Ah, cricket. It’s a sport so steeped in tradition that when Australia and England come to blows, they compete not over silverware but a small urn. Cricket 22 has released just in time for the Ashes, and if Big Ant Studios was banking on an exciting series to drive sales for six, well, it’ll be scratching its head watching the Poms’ performance thus far. Instead, the studio will have to rely on its fellow Aussies feeling empowered enough to pour yet more pain on Joe Root and crew.
Clearly the MLB The Show games are a huge inspiration here, with batting built around three shot types: precision, power, and defence. You’ll need to pick the right kind of shot based on the length and line of the bowl you’re facing, and find the gap between fielders in order to score runs. Bowling relies on a triple-click meter similar to what you’d find in a game like Everybody’s Golf, but you can select the type of spin you want on the ball and even apply aftertouch. There are also analogue options for those who want a greater challenge.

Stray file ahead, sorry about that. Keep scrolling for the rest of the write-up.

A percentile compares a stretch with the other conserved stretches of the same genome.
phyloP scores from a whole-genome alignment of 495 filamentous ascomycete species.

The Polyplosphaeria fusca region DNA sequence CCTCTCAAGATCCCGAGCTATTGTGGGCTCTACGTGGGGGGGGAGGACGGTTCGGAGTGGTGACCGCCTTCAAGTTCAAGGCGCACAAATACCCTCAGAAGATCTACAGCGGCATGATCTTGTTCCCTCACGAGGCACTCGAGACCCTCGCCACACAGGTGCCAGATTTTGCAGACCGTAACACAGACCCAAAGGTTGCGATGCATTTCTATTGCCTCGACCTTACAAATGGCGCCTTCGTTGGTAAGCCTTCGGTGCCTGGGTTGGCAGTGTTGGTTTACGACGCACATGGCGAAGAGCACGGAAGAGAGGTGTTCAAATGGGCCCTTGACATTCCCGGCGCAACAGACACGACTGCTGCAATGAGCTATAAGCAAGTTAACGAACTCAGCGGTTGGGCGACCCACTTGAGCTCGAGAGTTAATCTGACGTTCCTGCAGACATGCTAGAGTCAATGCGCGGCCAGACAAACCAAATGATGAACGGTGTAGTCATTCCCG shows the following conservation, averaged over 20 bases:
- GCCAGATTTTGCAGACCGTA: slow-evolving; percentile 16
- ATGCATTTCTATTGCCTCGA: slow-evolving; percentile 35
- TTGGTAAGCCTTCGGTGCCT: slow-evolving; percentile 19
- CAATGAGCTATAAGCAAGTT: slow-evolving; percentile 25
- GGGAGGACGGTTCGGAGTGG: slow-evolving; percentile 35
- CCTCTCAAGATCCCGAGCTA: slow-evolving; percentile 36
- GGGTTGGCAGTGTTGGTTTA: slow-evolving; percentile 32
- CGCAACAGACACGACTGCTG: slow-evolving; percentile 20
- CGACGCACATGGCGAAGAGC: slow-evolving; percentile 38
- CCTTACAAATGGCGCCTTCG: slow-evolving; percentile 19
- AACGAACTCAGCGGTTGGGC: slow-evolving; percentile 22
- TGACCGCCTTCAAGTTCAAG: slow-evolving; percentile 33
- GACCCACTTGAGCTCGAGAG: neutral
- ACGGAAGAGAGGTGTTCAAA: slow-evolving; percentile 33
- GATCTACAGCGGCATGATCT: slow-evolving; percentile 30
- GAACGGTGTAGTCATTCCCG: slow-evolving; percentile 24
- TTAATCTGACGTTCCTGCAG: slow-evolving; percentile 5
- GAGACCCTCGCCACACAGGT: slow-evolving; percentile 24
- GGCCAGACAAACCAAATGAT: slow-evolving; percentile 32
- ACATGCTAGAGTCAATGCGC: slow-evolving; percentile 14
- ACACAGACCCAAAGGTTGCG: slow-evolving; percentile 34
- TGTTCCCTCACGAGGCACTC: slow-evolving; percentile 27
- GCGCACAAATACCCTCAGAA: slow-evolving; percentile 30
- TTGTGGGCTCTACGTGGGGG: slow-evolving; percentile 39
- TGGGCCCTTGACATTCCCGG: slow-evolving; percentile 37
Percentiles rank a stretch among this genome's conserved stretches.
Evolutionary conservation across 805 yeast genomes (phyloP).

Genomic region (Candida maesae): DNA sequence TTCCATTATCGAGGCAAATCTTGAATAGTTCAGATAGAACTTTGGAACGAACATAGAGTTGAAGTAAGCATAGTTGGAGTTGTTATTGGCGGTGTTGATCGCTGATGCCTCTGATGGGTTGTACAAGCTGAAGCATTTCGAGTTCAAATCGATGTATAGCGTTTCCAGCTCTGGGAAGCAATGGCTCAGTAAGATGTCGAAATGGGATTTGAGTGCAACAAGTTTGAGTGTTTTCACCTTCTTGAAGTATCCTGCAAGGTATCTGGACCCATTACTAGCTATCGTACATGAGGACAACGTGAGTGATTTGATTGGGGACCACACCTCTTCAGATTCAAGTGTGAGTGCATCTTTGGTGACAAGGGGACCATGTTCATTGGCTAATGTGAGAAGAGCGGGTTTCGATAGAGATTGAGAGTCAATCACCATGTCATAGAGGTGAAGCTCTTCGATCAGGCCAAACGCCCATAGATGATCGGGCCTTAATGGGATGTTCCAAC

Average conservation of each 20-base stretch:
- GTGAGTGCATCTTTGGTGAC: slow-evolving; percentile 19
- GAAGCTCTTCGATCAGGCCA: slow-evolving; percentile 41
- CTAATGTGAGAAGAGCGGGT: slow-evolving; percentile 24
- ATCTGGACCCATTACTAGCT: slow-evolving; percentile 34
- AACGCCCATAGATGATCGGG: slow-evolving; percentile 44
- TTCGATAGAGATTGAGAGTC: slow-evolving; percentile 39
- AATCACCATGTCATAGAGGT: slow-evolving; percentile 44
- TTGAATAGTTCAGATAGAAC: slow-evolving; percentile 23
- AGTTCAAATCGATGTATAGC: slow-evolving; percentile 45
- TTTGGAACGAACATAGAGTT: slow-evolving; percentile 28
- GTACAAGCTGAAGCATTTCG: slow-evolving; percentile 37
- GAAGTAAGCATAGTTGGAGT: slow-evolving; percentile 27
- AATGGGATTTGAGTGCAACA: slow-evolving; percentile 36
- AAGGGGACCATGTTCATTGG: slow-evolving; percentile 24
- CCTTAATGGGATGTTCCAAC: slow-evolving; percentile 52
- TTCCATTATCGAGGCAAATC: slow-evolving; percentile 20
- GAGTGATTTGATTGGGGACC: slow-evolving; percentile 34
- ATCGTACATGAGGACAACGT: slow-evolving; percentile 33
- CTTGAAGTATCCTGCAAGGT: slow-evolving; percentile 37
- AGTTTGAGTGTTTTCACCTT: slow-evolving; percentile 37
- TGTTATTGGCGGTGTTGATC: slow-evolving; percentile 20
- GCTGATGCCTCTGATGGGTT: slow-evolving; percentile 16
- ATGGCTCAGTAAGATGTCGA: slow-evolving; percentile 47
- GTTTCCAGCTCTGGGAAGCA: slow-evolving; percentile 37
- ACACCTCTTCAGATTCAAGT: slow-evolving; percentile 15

Given the glacial pace of traditional cricket tests, it’s an acquired taste, but the ability to lock gameplay to a specific player speeds up matches and feels fitting here. This, naturally, expands to the career mode as well, which has been heavily inspired by Road to the Show. Here you work your way up from rookie county cricketer all the way through to international superstar, raising your statistics and adding perks that suit your playstyle as you go.
There’s an absolute treasure trove of licensed content, spanning both men’s and women’s teams, with only the lucrative Indian Premier League the notable omission. However, a robust creation suite means fans will be able to create any missing players or clubs and share them online, which should plug any small gaps that do exist.
The biggest downside, then, is just the underlying lack of budget: cricket is popular enough, but it’s not baseball, and it’s clear that Big Ant Studios just didn’t have the resources to nail key gameplay mechanics, like fielding, which feels flat and unrealistic due to the limited selection of animation cycles in its library.